believed that much waste of capital would have been prevented had Government controlled the English railways from their inception; unnecessary duplicate lines would not have been built, and their heavy cost in construction and maintenance would have been saved. Some forms of industry, like railway transportation, where free competition can be seen to lead to public waste, would seem to come appropriately under state control, provided that, as in Great Britain and Germany, the Government is administered honestly and intelligently. Advocates of state-controlled industry point to the danger, particularly in America, of railroad and similar monopolies robbing the people, but the people are not yet satisfied that their risks are not less as matters stand than if Washington officials bought supplies, constructed timetables, and engaged the servants. Mr. Albert Fink, railroad commissioner, in ability and character the chief American authority in railroad questions, gave before the Committee on Commerce in Washington, last March, some very interesting explanations of the difficulties of railroad management. He showed that the intricacies of the business were plainly beyond the mastery of a government board, and he attributed the sources of such valid complaints as are made against railroads to their lack of mutual co-operation and good faith. He suggests the appointment of a commission to investigate the facts adduced in substantiation of complaints against railroads; such a commission, at the close of its labors, to recommend, if it thought fit, the establishment of a permanent commission for the best devisable supervision by the state of railroad transportation. Mr. Fink stated that a board of arbitration among the railroads themselves, with power to enforce agreements and maintain good faith, would abolish the main evils which beset the business. He drew attention to the fact that, while agitators desire to reduce the earnings of the few roads in the Union which pay more than the ordinary return upon investments to that rate, they are not desirous of making up from the public treasury the deficits met with in operating many of the lines of great public utility.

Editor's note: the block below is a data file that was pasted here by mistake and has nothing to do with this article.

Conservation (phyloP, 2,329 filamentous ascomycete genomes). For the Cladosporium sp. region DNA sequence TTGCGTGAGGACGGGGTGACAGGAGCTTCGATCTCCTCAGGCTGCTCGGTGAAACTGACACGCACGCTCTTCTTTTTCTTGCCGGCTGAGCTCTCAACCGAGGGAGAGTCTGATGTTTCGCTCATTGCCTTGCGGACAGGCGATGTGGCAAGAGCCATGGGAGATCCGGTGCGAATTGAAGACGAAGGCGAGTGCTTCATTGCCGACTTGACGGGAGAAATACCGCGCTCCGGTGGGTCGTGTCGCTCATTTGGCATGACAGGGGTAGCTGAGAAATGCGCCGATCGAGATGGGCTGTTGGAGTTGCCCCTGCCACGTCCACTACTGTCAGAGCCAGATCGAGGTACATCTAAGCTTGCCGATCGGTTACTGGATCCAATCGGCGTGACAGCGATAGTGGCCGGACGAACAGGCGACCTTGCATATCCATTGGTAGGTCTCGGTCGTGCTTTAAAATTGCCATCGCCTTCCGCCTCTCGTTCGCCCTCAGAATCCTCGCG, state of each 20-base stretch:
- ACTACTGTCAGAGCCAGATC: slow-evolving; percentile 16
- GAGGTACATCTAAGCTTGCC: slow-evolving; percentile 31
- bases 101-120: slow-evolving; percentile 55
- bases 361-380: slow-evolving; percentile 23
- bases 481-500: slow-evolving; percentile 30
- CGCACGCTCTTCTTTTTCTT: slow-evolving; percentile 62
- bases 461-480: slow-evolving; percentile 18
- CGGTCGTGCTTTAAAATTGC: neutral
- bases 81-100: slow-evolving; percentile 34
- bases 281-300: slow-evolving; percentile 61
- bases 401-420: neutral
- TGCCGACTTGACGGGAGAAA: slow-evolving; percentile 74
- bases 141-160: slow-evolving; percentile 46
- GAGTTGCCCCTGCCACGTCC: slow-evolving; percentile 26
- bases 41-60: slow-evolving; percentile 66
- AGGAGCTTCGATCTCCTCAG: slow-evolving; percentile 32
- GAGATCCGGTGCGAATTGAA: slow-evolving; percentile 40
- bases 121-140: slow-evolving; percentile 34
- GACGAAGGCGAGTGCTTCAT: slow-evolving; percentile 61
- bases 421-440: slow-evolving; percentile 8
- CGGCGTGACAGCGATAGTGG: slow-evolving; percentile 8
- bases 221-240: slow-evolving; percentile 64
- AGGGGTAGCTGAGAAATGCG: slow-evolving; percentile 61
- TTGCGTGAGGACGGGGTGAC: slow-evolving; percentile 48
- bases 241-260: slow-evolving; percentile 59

Modern business is unquestionably, in important departments, passing from individual to corporate management, particularly as the art of conducting companies becomes better understood year by year. Town and city corporations in Great Britain have long since absorbed with advantage the business of water-supply, and have, within recent years, successfully undertaken the manufacture and supply of gas; and why, if ten men agree to conduct a business, may not ten thousand, or the large majority of voters in a town, or, for that matter, in a country, resolve themselves into a company, if they think there are good prospects of profit ahead, and conduct any business whatever? Experience alone can decide whether the expectation of profit is baseless or not.
Less ambitious than state socialism, and more practical, is co-oper-